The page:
Mission Statement

The Office of the City Administrator provides strategic leadership that supports the Mayor, City Council and City-wide Departments; the Office motivates and challenges the organization to deliver efficient and effective services toward equitable outcomes in the community.

Learn more about who we are and what we do here.




Affordable Housing & Homelessness Solutions

  1. Creates a new division that will be dedicated to providing services to the City’s unhoused residents and coordinate the City’s overall response to the homelessness epidemic. In this new division, there will be 3.00 FTE to coordinate the City’s homelessness services.
    • Equity Consideration: This new division will enhance the City’s efforts to provide critical services to Oakland’s unhoused residents who are disproportionately from Black, Indigenous, and people of color (BIPOC) communities.
  2. Adds $905,000 in one-time use of Measure Q (Fund 2244) carryforward funding for Homelessness Services to create a total of $1.8 million available funding in FY 2021-22 for use under the direction of the Homelessness Administrator. This combined funding will be used to support our unhoused population, including RV Dwellers, as well as implement Oakland’s Encampment Management Policy.
    • Equity Consideration: This one-time Measure Q funding is carryforward from FY 2020-21. Carrying forward this funding and combining it with ongoing allocation for FY 2021-22 will ensure that Oakland’s most vulnerable population, our unhoused residents will receive programs and resources to address homelessness. It will also support the implementation of Oakland’s Encampment Management Policy.

Public Safety & Violence Prevention

  1. Adds $50,000 in funding to support the training budget of the Community Policing Advisory Board (CPAB). The CPAB will create workshops for the City’s various Neighborhood Councils to provide the residents who organize these councils as volunteers with additional relevant skills to serve in this role.
    • Equity Consideration: Historically, Neighborhood Councils in BIPOC neighborhoods have struggled with participation due to several factors including a lack of trust in government based on past practices, economic challenges that limit the ability to volunteer in leadership positions, and obstacles to understanding how local government functions. Providing enhanced training to these communities will give residents the knowledge and skills to effectively advocate on their own behalf to ensure their needs are being prioritized by city government.

Good Jobs and Vibrant Economy

  1. Adds 1.0 FTE new Business Analyst II and redeploys 1.0 FTE City Administrator Analyst to support projects that would improve the efficiency and transparency of the City’s permitting services. The BA II is funded by the elimination of 1.0 FTE Graphic Delineator, 0.5 FTE Management Intern, PT, and 0.5 FTE Office Assistant I, PT..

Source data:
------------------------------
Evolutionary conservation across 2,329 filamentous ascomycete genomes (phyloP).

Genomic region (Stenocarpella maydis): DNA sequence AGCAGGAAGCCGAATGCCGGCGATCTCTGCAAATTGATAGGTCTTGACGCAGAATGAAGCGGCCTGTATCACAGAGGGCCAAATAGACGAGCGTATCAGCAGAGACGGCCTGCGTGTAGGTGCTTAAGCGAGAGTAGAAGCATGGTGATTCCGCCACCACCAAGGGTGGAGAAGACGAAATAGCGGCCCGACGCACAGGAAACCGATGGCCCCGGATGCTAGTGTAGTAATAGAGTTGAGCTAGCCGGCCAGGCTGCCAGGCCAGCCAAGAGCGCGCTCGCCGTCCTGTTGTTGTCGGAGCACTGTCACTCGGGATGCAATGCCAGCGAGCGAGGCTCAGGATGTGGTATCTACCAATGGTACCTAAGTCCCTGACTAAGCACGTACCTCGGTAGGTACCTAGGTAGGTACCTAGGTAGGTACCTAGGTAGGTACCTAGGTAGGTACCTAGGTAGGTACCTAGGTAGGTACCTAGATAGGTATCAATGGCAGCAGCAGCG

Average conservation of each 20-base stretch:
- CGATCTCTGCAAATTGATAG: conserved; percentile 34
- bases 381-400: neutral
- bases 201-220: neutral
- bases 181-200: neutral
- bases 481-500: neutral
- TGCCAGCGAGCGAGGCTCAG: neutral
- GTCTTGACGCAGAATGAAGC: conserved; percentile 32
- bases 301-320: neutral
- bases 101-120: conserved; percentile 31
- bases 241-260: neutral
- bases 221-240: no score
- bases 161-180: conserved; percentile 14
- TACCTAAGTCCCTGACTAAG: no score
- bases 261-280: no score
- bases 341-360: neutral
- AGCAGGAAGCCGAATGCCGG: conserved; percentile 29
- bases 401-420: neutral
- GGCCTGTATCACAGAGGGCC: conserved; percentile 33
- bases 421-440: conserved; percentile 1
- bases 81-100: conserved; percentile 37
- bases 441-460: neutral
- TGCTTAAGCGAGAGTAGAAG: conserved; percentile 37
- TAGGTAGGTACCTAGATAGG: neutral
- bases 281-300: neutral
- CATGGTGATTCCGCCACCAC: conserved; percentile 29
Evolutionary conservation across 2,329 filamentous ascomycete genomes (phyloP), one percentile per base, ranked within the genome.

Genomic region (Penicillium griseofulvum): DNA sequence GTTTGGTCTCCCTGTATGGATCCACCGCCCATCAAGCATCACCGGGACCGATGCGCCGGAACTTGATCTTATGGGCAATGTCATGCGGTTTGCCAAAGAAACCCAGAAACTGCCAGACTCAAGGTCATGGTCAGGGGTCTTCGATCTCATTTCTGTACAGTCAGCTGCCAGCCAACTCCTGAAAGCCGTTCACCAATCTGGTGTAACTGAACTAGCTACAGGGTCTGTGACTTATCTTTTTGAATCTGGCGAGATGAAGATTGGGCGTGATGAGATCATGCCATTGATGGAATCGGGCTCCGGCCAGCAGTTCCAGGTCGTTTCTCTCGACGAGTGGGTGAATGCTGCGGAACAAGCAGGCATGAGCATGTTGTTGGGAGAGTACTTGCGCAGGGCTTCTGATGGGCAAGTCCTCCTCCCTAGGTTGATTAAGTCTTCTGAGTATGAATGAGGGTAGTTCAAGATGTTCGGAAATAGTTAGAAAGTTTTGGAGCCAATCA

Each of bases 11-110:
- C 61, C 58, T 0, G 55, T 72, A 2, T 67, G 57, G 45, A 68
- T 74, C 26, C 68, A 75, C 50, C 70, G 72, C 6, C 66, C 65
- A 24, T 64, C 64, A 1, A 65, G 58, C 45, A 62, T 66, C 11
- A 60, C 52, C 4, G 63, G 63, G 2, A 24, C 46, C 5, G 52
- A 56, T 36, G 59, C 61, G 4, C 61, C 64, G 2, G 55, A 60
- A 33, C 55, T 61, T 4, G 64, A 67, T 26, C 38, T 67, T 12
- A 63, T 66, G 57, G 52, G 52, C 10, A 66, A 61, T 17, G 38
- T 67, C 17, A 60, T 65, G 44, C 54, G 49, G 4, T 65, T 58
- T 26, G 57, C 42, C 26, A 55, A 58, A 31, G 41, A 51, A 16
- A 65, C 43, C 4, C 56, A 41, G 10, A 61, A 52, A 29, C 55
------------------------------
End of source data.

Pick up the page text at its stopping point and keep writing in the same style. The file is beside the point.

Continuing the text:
• Equity Consideration: These positions will support service delivery across the City and benefit residents, business, and property owners through support of Accela, the City’s land-use management software. The reduction of a Graphic Delineator matches the reduction in workload. The backlog of records to be scanned, uploaded, and archived will continue to grow with the elimination of the Management Intern and Office Assistant I. Overtime will be used as needed.

Clean, Healthy, and Sustainable Neighborhoods

  1. Adds 3 Part-Time staff to the OAK 3-1-1 Call Center to take over calls that report abandoned vehicles and coordinate their removal with a newly created unit in the Department of Transportation (DOT). This function was previously covered through the Police Department and this transfer of responsibility is a part of the recommendations from the Re-Imagining Public Safety Task Force.
    • Equity Consideration: Giving non-Sworn City employees the responsibility of removing abandoned vehicles fulfills the purpose of the Re-Imagining Public Safety Task Force to identify the services that other departments can provide instead of the Police Department. With the new staff at OAK 3-1-1 Call Center, Oakland’s BIPOC communities can access this service using a referral line. It will also reduce some of the non-urgent call volume to the Police Department.


Note: The FY 2021-23 Proposed Policy Budget proposes the restructure of the Animal Services Division as a stand-alone department which moves the division from the City Administrator's department. As such, the FY 2019-20 Actuals and FY 2020-21 Midcycle Budget for the Animal Services Division can be viewed on the Animal Services departmental page.

The FY 2021-23 Proposed Policy Budget proposes the transfer of the Special Activities Bureau from the City Administrator's department to the Economic & Workforce Development department. As such, the FY 2019-20 Actuals and FY 2020-21 Midcycle Budget for the Special Activities Division can be viewed on the Economic & Workforce Development departmental page.

The following tables and charts reflect these changes. Upon approval of the FY 2021-23 Adopted Policy Budget, the FY 2019-20 Actuals and FY 2020-21 Midcycle Budget shall be reported within the City Administrator's budget accordingly.

Note: Adjust the column widths at header row to view complete table.


Expenditures By Fund

Expenditures By Category

Expenditures By Bureau/Division


Authorized Positions By Bureau